Chorizo-stuffed Poblano Peppers

I remember a time when I thought that a farmers’ market was the local feed mill, railroad shipping point or dairy. My grandfathers were both farmers. Grandpa Hopp milked eight to ten cows, called them all by name and stored the day’s milk in cans immersed in cold well water until the milkman arrived with his truck to pick up the milk and deliver butter and cheese to grandma and grandpa.

Grandpa Rang was older and retired from farming, but grandpa milked a couple of cows and babied the team of horses he loved. Grandma and Grandpa (and we grandkids) drank the milk and Grandma churned the cream into butter. Occasionally she sold some eggs to the feed mill in Hayward where my mother also sold extra eggs. Before I was born, Grandpa Rang raised potatoes, of which he was very proud. He and Grandma still planted a big garden which produced enough potatoes to fill a few bags for storage in the enormous root cellar that could hold enough potatoes to fill a train car.

Growing up near a small city where most families had gardens, I never saw anything like the farmers’ markets one finds today in cities throughout the United States. I saw my first farmers’ market on a September morning in Bad Reichenhall, Germany, where I was a student on a fellowship in Germany. It was not called a Bauernmarkt (farmers market) but simply der Markt (the market). Like our farmers’ markets today, local vendors sold food, flowers and some handicrafts.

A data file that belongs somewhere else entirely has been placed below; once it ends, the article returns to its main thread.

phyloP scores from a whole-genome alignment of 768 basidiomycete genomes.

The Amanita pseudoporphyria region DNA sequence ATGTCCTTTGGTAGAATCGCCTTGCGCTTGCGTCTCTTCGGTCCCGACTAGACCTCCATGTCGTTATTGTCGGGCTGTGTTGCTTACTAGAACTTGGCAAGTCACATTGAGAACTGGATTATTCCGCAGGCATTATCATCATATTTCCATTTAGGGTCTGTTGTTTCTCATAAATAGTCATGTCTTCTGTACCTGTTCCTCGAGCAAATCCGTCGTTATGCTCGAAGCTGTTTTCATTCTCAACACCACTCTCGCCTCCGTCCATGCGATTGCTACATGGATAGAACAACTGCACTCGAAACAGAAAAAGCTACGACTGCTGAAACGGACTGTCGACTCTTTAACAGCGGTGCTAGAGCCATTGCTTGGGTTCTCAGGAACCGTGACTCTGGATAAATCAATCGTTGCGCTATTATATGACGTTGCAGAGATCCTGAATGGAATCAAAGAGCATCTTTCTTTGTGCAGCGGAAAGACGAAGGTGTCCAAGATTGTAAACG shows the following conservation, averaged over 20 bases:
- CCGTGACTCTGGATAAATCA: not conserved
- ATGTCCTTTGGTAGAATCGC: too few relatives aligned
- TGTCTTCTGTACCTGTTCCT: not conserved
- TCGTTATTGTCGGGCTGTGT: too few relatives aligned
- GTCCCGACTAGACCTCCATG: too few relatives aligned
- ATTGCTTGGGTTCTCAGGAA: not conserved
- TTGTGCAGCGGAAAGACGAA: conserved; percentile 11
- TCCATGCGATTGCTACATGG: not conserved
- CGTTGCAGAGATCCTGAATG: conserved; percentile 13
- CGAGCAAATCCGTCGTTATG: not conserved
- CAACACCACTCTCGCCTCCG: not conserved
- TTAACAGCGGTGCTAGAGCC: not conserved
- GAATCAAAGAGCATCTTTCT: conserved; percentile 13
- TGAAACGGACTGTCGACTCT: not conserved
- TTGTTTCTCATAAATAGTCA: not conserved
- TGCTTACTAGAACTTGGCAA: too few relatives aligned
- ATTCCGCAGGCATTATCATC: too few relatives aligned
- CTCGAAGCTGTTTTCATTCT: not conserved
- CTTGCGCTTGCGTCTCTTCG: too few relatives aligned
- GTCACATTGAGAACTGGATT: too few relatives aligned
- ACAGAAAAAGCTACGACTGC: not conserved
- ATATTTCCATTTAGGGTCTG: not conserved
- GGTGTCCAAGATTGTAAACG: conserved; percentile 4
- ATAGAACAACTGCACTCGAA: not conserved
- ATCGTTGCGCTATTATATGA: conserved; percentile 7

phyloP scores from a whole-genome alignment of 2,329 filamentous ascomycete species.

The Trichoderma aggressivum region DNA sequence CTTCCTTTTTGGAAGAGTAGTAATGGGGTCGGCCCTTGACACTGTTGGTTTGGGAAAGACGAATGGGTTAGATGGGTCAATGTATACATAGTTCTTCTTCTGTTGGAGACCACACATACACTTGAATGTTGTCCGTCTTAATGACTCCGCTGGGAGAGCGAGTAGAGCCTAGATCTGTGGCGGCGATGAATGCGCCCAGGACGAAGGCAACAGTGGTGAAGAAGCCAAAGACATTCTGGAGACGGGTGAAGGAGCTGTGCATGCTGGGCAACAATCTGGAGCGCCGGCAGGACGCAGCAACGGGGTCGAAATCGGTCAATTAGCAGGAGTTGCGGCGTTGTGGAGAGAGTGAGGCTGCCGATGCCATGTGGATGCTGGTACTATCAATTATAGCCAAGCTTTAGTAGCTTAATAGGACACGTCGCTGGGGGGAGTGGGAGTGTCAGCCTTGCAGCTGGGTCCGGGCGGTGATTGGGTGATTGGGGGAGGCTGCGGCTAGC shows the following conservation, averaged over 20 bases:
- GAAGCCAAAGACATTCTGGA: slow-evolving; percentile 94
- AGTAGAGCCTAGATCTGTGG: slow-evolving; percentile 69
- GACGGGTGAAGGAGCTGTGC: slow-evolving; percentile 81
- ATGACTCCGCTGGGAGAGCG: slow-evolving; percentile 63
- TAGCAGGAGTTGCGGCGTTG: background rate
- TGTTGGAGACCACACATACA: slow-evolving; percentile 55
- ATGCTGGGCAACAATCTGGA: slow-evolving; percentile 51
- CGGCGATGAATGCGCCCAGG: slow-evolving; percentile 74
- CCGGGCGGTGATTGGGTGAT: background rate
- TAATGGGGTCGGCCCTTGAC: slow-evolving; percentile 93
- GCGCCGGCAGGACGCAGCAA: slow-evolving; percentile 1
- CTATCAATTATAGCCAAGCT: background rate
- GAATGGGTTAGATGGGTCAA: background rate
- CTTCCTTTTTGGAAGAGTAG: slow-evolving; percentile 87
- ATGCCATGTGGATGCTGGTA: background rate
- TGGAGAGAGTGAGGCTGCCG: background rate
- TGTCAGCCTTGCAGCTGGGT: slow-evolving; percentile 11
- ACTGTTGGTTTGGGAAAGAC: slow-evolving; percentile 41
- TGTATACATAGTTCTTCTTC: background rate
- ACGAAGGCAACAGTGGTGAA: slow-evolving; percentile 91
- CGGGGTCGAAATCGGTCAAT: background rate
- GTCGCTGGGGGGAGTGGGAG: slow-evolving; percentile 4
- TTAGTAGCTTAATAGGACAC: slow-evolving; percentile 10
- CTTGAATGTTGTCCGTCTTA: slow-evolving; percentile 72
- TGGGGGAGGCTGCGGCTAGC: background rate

After I moved to Münster, which is a much larger city than Bad Reichenhall, I was quickly introduced to a market that was the primary source of fresh food and flowers for many residents in that city of over 180,000 people. You could buy fish, fowl, meats, breads, pastries, cheese and a wide variety of household necessities ranging from hot pads and tablecloths to vases, coffee cups and tableware made by local artisans. Here are two photos that we took at the market when we visited Münster in 2014.

At the Münster market
At the Münster market
Sausages at the Münster market
Sausages at the Münster market

My new student acquaintances taught me how to bargain with salespeople to stretch my limited budget as they did. One technique I still use was to arrive near the end of the market day when vendors were willing to cut prices on their inventories. One of my favorite memories from that year was of a rather stout farm woman in a gray dress who was negotiating with a thin old man in a dark suit. She was selling eggs. As I walked by, he exclaimed to her, “Sie sehen wie Taubeneier aus!” (They look like pigeon eggs!) The two were smiling, so I think it was a familiar routine for both buyer and seller.

I still look for bargains at our local farmers’ markets. Not long ago I found some small poblano peppers. They were about four and a half inches long, so I got four of them for a dollar. I planned to make chile rellanos with them, but they were really too small for that, so decided to stuff them with a mixture of chorizo and rice. The result was a delicious main course for Jerri and me. If you enjoy Mexican dishes, you should try this recipe soon.


4 small poblano peppers, four to five inches long
1 tsp. vegetable oil
1/2 lb. bulk chorizo sausage
1/2 cup cooked rice
3 T diced onion
5 T taco sauce, divided
1/4 cup shredded Cheddar cheese
3/4 tsp. ground cumin
2 T cold water


Start by cooking some rice, if necessary. To make about a cup of cooked rice, put a half cup of uncooked rice into a one quart saucepan, add a half teaspoon of salt and a cup of water. Bring the pan to a boil, reduce the heat and simmer covered until most of the water is absorbed, about fifteen minutes. Turn off the heat and leave the rice in the covered pan for five minutes before serving.